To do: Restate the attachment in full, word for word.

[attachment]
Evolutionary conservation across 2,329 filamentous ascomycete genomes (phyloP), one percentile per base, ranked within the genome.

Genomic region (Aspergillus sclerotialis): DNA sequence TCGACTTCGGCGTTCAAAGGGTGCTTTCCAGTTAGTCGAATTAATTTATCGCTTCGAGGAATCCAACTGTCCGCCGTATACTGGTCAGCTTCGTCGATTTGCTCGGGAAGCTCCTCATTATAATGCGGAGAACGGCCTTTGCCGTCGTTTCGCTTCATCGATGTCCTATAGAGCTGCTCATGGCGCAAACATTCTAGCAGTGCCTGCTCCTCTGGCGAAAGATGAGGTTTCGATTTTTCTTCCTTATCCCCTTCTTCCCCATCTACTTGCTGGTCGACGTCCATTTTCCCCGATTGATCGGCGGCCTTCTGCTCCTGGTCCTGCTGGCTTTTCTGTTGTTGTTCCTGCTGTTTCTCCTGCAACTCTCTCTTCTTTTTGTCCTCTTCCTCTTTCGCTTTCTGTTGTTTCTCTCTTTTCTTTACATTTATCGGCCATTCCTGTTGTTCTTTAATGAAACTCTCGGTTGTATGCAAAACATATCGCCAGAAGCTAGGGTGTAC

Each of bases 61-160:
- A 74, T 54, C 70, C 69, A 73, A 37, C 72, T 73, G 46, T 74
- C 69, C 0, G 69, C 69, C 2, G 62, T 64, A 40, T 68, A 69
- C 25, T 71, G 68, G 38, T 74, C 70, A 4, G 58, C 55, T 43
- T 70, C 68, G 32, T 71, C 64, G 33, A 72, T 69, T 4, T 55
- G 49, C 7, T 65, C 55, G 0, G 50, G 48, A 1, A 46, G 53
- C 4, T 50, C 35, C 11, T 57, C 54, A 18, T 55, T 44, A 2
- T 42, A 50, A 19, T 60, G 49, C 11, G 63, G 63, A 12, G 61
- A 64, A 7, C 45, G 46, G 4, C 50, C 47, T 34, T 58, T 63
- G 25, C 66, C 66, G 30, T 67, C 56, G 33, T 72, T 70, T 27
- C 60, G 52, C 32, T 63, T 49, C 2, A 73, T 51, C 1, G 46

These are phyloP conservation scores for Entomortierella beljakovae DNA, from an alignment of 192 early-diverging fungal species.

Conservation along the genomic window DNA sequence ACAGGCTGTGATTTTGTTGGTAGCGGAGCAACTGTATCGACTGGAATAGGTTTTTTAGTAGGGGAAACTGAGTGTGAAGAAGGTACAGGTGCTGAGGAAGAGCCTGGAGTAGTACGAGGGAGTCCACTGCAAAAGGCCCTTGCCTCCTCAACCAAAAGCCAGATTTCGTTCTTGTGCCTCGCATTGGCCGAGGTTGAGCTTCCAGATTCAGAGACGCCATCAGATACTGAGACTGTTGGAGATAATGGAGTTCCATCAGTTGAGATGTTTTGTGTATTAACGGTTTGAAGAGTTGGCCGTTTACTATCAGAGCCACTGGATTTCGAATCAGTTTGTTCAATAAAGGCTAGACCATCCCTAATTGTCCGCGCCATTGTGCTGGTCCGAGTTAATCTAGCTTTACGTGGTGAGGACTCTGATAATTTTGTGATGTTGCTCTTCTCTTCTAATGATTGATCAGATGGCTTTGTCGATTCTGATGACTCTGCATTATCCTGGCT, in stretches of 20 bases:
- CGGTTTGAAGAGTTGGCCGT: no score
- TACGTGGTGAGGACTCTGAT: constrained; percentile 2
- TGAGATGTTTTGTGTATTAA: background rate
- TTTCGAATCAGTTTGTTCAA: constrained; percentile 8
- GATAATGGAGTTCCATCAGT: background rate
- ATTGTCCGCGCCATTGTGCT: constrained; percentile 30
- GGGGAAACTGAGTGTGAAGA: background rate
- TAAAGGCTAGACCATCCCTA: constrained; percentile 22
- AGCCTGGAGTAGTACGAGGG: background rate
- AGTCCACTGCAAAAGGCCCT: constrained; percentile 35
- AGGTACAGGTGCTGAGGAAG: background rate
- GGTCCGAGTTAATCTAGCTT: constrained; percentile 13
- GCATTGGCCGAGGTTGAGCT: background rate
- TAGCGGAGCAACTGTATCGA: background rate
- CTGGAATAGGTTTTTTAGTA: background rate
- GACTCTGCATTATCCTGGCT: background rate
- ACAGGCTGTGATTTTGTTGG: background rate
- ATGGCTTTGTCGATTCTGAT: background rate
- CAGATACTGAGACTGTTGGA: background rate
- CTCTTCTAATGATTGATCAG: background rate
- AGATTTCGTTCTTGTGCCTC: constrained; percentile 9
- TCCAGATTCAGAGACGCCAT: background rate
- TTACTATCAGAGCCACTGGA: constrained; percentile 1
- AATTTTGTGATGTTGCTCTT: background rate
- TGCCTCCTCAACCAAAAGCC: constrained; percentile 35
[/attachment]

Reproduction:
Evolutionary conservation across 2,329 filamentous ascomycete genomes (phyloP), one percentile per base, ranked within the genome.

Genomic region (Aspergillus sclerotialis): DNA sequence TCGACTTCGGCGTTCAAAGGGTGCTTTCCAGTTAGTCGAATTAATTTATCGCTTCGAGGAATCCAACTGTCCGCCGTATACTGGTCAGCTTCGTCGATTTGCTCGGGAAGCTCCTCATTATAATGCGGAGAACGGCCTTTGCCGTCGTTTCGCTTCATCGATGTCCTATAGAGCTGCTCATGGCGCAAACATTCTAGCAGTGCCTGCTCCTCTGGCGAAAGATGAGGTTTCGATTTTTCTTCCTTATCCCCTTCTTCCCCATCTACTTGCTGGTCGACGTCCATTTTCCCCGATTGATCGGCGGCCTTCTGCTCCTGGTCCTGCTGGCTTTTCTGTTGTTGTTCCTGCTGTTTCTCCTGCAACTCTCTCTTCTTTTTGTCCTCTTCCTCTTTCGCTTTCTGTTGTTTCTCTCTTTTCTTTACATTTATCGGCCATTCCTGTTGTTCTTTAATGAAACTCTCGGTTGTATGCAAAACATATCGCCAGAAGCTAGGGTGTAC

Each of bases 61-160:
- A 74, T 54, C 70, C 69, A 73, A 37, C 72, T 73, G 46, T 74
- C 69, C 0, G 69, C 69, C 2, G 62, T 64, A 40, T 68, A 69
- C 25, T 71, G 68, G 38, T 74, C 70, A 4, G 58, C 55, T 43
- T 70, C 68, G 32, T 71, C 64, G 33, A 72, T 69, T 4, T 55
- G 49, C 7, T 65, C 55, G 0, G 50, G 48, A 1, A 46, G 53
- C 4, T 50, C 35, C 11, T 57, C 54, A 18, T 55, T 44, A 2
- T 42, A 50, A 19, T 60, G 49, C 11, G 63, G 63, A 12, G 61
- A 64, A 7, C 45, G 46, G 4, C 50, C 47, T 34, T 58, T 63
- G 25, C 66, C 66, G 30, T 67, C 56, G 33, T 72, T 70, T 27
- C 60, G 52, C 32, T 63, T 49, C 2, A 73, T 51, C 1, G 46

These are phyloP conservation scores for Entomortierella beljakovae DNA, from an alignment of 192 early-diverging fungal species.

Conservation along the genomic window DNA sequence ACAGGCTGTGATTTTGTTGGTAGCGGAGCAACTGTATCGACTGGAATAGGTTTTTTAGTAGGGGAAACTGAGTGTGAAGAAGGTACAGGTGCTGAGGAAGAGCCTGGAGTAGTACGAGGGAGTCCACTGCAAAAGGCCCTTGCCTCCTCAACCAAAAGCCAGATTTCGTTCTTGTGCCTCGCATTGGCCGAGGTTGAGCTTCCAGATTCAGAGACGCCATCAGATACTGAGACTGTTGGAGATAATGGAGTTCCATCAGTTGAGATGTTTTGTGTATTAACGGTTTGAAGAGTTGGCCGTTTACTATCAGAGCCACTGGATTTCGAATCAGTTTGTTCAATAAAGGCTAGACCATCCCTAATTGTCCGCGCCATTGTGCTGGTCCGAGTTAATCTAGCTTTACGTGGTGAGGACTCTGATAATTTTGTGATGTTGCTCTTCTCTTCTAATGATTGATCAGATGGCTTTGTCGATTCTGATGACTCTGCATTATCCTGGCT, in stretches of 20 bases:
- CGGTTTGAAGAGTTGGCCGT: no score
- TACGTGGTGAGGACTCTGAT: constrained; percentile 2
- TGAGATGTTTTGTGTATTAA: background rate
- TTTCGAATCAGTTTGTTCAA: constrained; percentile 8
- GATAATGGAGTTCCATCAGT: background rate
- ATTGTCCGCGCCATTGTGCT: constrained; percentile 30
- GGGGAAACTGAGTGTGAAGA: background rate
- TAAAGGCTAGACCATCCCTA: constrained; percentile 22
- AGCCTGGAGTAGTACGAGGG: background rate
- AGTCCACTGCAAAAGGCCCT: constrained; percentile 35
- AGGTACAGGTGCTGAGGAAG: background rate
- GGTCCGAGTTAATCTAGCTT: constrained; percentile 13
- GCATTGGCCGAGGTTGAGCT: background rate
- TAGCGGAGCAACTGTATCGA: background rate
- CTGGAATAGGTTTTTTAGTA: background rate
- GACTCTGCATTATCCTGGCT: background rate
- ACAGGCTGTGATTTTGTTGG: background rate
- ATGGCTTTGTCGATTCTGAT: background rate
- CAGATACTGAGACTGTTGGA: background rate
- CTCTTCTAATGATTGATCAG: background rate
- AGATTTCGTTCTTGTGCCTC: constrained; percentile 9
- TCCAGATTCAGAGACGCCAT: background rate
- TTACTATCAGAGCCACTGGA: constrained; percentile 1
- AATTTTGTGATGTTGCTCTT: background rate
- TGCCTCCTCAACCAAAAGCC: constrained; percentile 35